Chained CPI—Discounting the Value of Women


Cat--in-a-bag

Why are policy makers thinking about cutting Social Security behind closed doors? Because it’s easier for them if you don’t really know what’s happening.

Well, the cat is out of the bag.

According to recent news reports, the chained CPI is officially on the table and gaining buzz in the current deficit reduction negotiations. If the chained CPI (a new and lower Consumer Price Index) is adopted the cost-of-living adjustments (COLA) that Social Security recipients depend on would be calculated in a new way that cuts the value of benefits each year. And no matter how Washington insiders try to spin it, it means a CUT to Social Security benefits.

Act now: Call/eMail your Members of Congress and ask them to take the chained CPI off the table during budget negotiations.

Need a reason to take action? How about five?

  1. The chained CPI will cut the value of benefits each year.
  2. The cuts add up — quickly. The cut in the value of benefits will be equivalent to the cost of a week’s worth of food each month by age 80 and nearly two weeks’ worth by 95 for the typical single elderly woman.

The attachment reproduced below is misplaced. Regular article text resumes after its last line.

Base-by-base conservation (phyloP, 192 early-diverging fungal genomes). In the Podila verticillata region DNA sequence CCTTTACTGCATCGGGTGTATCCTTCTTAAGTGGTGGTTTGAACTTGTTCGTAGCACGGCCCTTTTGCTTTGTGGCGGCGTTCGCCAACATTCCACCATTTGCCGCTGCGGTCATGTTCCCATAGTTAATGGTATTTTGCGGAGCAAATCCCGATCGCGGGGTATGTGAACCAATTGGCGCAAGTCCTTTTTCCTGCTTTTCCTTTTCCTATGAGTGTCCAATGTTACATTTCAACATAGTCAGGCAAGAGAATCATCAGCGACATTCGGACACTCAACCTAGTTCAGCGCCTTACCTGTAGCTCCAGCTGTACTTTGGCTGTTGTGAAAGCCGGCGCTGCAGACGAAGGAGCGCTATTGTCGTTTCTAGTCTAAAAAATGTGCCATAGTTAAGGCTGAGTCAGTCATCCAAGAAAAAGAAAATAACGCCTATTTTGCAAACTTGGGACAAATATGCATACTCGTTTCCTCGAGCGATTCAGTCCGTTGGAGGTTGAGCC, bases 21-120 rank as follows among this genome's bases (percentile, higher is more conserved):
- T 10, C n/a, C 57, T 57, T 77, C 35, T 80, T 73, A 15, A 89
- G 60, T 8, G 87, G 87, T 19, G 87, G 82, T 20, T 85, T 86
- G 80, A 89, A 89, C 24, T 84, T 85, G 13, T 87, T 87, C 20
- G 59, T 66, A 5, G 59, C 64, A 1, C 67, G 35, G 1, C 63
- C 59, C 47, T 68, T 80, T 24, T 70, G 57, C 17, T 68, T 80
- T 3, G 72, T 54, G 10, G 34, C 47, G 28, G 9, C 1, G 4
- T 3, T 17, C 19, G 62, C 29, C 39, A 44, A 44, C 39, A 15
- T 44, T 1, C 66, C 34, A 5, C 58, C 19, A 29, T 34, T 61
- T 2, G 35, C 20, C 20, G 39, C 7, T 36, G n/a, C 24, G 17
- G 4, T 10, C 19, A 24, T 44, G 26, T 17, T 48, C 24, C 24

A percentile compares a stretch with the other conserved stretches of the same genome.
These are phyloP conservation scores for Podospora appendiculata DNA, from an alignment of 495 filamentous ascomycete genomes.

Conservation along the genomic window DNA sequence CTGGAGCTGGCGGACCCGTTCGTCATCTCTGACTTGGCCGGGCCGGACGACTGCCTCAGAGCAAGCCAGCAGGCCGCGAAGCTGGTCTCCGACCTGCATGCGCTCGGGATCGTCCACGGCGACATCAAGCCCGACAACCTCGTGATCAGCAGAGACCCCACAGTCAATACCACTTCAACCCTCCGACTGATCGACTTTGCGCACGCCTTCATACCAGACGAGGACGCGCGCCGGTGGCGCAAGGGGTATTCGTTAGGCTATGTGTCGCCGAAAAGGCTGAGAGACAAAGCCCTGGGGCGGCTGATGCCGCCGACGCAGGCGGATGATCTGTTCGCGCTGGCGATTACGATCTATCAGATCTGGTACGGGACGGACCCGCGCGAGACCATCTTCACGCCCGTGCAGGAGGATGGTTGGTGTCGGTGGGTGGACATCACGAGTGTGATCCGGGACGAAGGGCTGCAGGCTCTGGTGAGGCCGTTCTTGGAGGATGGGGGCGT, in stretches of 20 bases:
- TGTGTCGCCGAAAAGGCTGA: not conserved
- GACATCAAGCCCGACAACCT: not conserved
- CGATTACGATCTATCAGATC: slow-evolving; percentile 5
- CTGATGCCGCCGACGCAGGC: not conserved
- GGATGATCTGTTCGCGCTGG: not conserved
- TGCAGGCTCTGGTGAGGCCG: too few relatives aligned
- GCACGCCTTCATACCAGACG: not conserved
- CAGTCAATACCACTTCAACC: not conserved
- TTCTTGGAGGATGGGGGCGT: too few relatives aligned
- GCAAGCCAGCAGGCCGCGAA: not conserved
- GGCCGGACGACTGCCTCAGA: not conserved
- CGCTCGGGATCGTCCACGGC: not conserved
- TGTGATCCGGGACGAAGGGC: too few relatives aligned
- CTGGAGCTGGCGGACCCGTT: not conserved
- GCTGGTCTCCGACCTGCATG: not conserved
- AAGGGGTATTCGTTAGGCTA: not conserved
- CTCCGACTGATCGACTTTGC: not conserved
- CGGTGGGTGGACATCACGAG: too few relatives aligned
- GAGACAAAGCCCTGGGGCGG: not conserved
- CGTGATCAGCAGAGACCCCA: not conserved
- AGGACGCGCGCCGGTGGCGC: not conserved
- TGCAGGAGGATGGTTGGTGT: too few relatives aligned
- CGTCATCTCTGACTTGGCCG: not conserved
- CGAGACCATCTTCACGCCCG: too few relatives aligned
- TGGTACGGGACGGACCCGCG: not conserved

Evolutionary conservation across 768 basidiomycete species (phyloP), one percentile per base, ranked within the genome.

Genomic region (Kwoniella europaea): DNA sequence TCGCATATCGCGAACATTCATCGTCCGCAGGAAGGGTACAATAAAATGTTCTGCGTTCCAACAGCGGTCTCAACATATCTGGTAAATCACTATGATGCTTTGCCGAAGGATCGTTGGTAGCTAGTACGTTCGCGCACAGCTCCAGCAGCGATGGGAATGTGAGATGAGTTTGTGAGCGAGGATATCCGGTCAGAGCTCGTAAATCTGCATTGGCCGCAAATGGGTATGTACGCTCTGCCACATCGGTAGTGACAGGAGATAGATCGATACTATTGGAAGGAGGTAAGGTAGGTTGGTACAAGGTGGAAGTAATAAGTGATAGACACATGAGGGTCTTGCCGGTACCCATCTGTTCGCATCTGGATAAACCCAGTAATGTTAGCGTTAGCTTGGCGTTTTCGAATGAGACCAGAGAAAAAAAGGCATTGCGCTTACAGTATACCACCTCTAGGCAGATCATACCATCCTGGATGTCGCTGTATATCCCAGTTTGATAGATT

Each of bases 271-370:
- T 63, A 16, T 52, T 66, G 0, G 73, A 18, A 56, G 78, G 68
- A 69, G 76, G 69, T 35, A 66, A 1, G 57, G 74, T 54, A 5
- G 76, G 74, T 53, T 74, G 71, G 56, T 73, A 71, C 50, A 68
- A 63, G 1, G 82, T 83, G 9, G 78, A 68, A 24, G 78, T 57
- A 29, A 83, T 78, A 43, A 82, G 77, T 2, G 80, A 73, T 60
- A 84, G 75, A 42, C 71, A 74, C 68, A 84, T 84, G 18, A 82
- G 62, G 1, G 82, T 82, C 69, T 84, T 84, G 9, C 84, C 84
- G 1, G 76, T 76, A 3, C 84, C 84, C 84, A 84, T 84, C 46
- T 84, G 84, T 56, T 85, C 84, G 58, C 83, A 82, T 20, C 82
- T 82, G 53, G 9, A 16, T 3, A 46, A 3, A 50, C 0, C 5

3. The chained CPI cuts everyone’s benefits — including today’s beneficiaries — as soon as it goes into effect.
  4. It particularly hurts women because, on average, they live longer than men and are already more likely to be poor.
  5. It’s less accurate because it doesn’t account for the real increases in the cost of living the elderly face each year.

Oh, and there’s a 6th! As the White House has pointed out, Social Security isn’t the cause of our deficits. So switching the COLA to the chained CPI is just an underhanded move to balance the budget on the backs of the elderly, especially elderly women.

— by Joan Entmacher, VP-Family Economic Security, National Women’s Law Center

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